Beyoncé is the year’s most nominated artist. (Frank Micelotta/Invision/AP)

Adele’s “25” was a sales juggernaut. (Theo Wargo/Getty Images)

For masochists wishing they could live 2016 all over again, Tuesday morning was a fine place to start. That’s when the Recording Academy unfurled its bloated list of nominees for the 2017 annual Grammy Awards, which pit an innovative, politically minded black artist against a conventional, commercially dominant white artist for the evening’s most coveted trophy, album of the year.

It’s “Groundhog Day” without the laughs. At this past February’s Grammys, the virtuoso agitprop of Kendrick Lamar lost the night’s biggest prize to the innocuous Target-pop of Taylor Swift. This time around, it’s Beyoncé’s “Lemonade” vs. Adele’s “25.” One album evokes life in a broken America. The other evokes life in an expensive cashmere sweater. Once again, Grammy voters have an opportunity to choose between what matters and what sells. We have no reason to feel optimistic about how they’ll cast their ballots.

Beyoncé leads the pack with the most 2017 Grammy nominations, but there's more to know. (Nicki DeMarco/The Washington Post)

Frank Ocean understands how it works. The reclusive R&B singer’s splashy new album, “Blonde,” wasn’t nominated for anything on Tuesday morning. How come? Because the 29-year-old (who won two Grammys in 2013) didn’t submit his new music for consideration. In an interview with the New York Times, Ocean explained his problem with the Grammy system with casual clarity: “It just doesn’t seem to be representing very well for the people who come from where I come from.” So instead of playing the game, Ocean is sitting this one out. Bravo.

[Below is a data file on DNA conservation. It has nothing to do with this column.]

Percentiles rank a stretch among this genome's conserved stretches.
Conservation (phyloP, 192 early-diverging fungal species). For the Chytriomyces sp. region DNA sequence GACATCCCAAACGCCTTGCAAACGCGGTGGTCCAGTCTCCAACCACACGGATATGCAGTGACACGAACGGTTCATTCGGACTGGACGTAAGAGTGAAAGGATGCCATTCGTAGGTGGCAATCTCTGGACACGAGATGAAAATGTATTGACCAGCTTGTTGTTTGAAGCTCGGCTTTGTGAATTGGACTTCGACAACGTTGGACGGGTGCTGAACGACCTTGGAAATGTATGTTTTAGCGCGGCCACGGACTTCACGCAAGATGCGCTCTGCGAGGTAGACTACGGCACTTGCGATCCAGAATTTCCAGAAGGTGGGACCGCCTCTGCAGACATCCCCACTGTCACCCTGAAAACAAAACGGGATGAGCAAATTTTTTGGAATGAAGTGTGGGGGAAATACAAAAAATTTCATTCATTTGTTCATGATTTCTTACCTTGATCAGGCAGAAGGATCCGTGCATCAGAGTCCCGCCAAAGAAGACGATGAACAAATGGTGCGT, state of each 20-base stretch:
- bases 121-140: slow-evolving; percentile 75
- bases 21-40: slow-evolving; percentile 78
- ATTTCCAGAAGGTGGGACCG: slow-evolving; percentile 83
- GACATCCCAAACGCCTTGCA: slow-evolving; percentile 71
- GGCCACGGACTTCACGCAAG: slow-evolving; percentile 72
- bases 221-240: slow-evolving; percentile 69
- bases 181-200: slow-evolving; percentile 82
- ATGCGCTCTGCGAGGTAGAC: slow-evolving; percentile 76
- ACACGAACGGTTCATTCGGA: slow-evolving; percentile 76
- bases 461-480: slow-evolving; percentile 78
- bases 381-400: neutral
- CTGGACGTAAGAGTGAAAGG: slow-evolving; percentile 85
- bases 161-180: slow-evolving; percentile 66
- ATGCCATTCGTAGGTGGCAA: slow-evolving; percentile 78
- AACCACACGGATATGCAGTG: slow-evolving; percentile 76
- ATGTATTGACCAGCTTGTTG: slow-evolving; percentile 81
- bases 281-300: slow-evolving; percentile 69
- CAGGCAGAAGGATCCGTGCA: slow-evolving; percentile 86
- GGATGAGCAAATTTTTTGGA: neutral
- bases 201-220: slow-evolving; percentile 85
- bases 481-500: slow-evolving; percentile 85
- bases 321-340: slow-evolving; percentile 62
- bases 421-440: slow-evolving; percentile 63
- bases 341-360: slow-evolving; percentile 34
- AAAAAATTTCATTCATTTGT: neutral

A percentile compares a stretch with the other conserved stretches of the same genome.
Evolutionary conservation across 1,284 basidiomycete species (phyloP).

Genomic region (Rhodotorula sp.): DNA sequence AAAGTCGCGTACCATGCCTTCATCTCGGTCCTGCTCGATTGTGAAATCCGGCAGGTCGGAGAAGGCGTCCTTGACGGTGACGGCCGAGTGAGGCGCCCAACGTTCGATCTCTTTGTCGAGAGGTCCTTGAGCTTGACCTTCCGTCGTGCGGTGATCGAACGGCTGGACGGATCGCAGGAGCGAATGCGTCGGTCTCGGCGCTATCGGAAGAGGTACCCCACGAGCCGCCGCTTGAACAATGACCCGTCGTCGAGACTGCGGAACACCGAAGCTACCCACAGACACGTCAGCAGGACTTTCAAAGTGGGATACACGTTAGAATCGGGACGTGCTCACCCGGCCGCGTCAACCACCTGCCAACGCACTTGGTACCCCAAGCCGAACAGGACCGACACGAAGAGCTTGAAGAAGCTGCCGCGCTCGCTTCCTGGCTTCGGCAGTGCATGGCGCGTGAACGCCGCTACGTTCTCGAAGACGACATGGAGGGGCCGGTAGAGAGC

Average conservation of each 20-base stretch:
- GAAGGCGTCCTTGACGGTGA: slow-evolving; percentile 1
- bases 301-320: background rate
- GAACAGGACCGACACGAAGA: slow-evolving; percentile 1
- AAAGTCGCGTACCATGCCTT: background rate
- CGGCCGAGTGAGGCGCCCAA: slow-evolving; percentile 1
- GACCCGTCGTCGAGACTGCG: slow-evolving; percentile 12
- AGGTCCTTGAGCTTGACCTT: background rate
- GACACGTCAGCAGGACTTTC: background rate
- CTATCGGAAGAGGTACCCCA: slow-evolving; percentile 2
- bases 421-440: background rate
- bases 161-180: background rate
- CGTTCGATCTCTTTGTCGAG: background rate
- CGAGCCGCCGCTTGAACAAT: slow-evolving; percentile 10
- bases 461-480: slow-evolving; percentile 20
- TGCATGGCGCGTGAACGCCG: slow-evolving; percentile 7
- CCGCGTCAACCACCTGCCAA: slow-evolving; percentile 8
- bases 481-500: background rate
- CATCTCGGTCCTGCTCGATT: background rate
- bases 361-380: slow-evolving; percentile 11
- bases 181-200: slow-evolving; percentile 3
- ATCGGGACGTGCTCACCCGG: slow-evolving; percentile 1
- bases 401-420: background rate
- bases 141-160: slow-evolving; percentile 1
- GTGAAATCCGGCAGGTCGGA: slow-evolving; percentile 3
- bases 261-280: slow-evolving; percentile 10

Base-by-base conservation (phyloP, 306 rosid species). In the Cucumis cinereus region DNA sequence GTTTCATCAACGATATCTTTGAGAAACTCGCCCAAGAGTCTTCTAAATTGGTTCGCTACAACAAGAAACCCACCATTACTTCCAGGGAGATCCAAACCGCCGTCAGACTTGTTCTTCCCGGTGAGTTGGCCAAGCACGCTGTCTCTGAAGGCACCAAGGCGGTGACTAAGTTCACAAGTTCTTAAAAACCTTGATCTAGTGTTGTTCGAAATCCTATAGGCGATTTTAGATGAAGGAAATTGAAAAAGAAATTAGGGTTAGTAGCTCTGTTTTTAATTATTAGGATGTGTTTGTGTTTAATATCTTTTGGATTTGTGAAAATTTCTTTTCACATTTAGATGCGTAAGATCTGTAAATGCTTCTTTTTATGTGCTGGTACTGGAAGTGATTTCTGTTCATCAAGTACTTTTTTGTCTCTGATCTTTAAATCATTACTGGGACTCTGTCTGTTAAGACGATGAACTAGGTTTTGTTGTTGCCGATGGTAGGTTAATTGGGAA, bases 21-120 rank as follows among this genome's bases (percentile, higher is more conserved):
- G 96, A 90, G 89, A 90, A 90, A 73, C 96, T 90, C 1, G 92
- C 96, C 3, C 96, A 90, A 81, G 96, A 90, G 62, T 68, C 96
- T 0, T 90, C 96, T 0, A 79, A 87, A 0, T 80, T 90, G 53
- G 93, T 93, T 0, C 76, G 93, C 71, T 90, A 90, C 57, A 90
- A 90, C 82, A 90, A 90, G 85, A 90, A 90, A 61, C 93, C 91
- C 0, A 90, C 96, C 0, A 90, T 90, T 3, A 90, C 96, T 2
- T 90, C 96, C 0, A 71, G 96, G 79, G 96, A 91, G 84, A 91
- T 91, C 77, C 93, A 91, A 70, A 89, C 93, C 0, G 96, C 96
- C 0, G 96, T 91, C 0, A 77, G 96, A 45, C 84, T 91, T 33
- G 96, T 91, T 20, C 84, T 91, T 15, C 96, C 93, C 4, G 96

Chance the Rapper, meantime, is playing to win. In October, the ebullient young Chicago rapper purchased a full-page ad in Billboard magazine aimed at Grammy voters that asked, “HEY, WHY NOT ME?” Ta-dah. Chance was nominated for seven Grammys on Tuesday, including best new artist. But let’s not forget how Lamar launched a similar — albeit less cutesy — Grammy campaign last year, stressing the importance of recognizing hip-hop as the dominant pop idiom of our era. It may have helped Lamar win five trophies at last year’s ceremony, but he still didn’t take home the one that mattered most.

Will the Grammys ever get it right when it comes to rap music? If we can hold our breath for another decade, maybe. The only hip-hop contender currently up for album of the year is Drake’s “Views,” a sales and streaming juggernaut that simply couldn’t be ignored at an industry soiree like the Grammys.

But there is one long-time-coming change to be felt on this year’s list of nominees: the absence of legacy artists in the top three award categories — album of the year, song of the year and record of the year. After years of doling out retroactive prestige, this new Grammy slate appears to be celebrating the present.

So maybe Chance’s optimism isn’t misguided. That said, the tastes of the greater Grammy electorate have absolutely no bearing on the excellence of his music. The only thing the Recording Academy is ever voting for is its own relevance.

The Grammys will air Feb. 12 on CBS.